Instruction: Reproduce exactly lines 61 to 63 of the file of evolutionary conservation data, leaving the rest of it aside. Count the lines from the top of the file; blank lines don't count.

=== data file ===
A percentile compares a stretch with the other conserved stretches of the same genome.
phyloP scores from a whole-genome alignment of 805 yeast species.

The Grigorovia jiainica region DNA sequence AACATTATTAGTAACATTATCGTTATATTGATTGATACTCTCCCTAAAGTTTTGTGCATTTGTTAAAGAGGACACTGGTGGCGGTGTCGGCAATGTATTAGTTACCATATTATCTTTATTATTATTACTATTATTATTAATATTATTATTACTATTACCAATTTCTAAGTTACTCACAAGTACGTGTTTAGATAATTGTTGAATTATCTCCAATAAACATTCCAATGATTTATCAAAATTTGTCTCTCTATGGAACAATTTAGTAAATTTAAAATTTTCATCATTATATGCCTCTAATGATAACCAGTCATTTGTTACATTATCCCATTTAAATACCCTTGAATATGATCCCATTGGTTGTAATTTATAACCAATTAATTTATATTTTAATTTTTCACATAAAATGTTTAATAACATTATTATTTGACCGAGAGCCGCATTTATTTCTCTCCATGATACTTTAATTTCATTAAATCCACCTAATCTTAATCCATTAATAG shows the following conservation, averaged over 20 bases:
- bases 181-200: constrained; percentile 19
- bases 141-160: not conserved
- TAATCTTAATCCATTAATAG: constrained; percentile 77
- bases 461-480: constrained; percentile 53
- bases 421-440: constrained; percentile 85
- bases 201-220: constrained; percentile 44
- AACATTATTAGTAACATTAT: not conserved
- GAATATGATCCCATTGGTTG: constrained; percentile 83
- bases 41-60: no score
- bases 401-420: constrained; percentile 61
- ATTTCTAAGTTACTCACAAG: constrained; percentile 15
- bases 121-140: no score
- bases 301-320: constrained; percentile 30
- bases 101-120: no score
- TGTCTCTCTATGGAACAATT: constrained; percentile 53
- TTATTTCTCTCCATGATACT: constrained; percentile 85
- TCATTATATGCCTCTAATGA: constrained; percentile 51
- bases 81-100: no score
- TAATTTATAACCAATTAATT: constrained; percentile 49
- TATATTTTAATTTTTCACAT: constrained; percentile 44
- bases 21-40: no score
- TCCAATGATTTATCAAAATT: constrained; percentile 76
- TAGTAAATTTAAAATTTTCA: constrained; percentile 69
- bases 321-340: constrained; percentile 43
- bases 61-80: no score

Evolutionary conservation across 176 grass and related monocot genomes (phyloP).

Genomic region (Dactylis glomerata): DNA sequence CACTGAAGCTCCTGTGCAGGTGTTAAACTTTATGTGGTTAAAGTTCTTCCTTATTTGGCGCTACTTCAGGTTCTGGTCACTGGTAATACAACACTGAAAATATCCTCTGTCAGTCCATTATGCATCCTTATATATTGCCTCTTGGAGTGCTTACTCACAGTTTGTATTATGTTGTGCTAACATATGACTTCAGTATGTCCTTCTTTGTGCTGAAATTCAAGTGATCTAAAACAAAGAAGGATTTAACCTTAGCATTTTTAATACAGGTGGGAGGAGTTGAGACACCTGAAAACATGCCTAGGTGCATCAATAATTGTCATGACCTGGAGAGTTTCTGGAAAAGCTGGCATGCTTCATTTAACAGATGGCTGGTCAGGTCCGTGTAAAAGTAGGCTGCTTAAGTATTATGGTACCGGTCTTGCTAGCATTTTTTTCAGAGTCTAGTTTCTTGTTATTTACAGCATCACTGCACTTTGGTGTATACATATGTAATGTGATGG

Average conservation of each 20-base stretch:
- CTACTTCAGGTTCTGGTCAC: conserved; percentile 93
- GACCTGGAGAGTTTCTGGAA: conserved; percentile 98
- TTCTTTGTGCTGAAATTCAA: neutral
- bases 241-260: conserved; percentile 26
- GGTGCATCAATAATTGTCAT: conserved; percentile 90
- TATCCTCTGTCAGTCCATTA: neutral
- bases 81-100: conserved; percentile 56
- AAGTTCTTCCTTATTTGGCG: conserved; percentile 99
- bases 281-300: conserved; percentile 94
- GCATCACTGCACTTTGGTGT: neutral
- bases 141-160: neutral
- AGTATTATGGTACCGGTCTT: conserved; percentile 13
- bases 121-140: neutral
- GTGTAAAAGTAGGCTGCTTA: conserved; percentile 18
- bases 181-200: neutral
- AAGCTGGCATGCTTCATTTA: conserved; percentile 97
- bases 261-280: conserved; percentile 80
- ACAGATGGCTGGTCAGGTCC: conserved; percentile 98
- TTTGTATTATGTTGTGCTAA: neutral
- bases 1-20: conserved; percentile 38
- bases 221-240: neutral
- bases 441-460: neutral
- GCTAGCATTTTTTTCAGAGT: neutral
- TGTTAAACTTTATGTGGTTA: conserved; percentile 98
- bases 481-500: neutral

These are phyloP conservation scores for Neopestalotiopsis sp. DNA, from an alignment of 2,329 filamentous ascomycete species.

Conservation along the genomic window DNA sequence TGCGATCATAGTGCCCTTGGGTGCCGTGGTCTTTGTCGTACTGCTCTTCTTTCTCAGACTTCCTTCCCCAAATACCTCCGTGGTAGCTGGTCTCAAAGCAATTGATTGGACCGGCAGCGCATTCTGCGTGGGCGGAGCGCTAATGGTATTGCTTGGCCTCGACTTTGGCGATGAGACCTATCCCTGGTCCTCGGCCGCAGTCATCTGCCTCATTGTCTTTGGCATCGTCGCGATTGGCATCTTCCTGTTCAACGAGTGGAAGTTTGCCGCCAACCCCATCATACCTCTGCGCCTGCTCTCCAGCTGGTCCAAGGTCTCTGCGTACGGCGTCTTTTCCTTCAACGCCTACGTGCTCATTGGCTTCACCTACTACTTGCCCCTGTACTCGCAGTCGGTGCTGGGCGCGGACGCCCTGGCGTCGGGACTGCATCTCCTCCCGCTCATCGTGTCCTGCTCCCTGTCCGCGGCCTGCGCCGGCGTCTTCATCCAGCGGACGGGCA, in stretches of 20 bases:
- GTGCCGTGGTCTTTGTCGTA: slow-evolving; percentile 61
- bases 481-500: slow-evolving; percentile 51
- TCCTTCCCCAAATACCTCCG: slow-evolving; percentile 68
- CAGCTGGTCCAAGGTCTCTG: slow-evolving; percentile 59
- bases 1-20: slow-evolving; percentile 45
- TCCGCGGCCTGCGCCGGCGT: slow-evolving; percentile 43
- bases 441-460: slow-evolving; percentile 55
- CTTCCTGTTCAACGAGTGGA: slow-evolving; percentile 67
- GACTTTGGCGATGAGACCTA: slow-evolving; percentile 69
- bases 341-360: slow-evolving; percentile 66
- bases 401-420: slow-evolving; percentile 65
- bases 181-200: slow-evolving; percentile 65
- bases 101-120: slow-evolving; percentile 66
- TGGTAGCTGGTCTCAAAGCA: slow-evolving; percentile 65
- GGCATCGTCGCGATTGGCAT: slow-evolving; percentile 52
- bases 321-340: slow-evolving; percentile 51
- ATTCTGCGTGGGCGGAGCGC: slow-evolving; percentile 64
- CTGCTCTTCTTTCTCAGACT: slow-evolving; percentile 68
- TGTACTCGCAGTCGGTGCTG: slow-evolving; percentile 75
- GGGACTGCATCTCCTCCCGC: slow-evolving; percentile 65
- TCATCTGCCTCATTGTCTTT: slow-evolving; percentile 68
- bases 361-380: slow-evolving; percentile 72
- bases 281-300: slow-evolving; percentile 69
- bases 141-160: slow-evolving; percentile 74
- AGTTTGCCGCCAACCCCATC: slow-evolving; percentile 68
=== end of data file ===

- TCCTTCCCCAAATACCTCCG: slow-evolving; percentile 68
- CAGCTGGTCCAAGGTCTCTG: slow-evolving; percentile 59
- bases 1-20: slow-evolving; percentile 45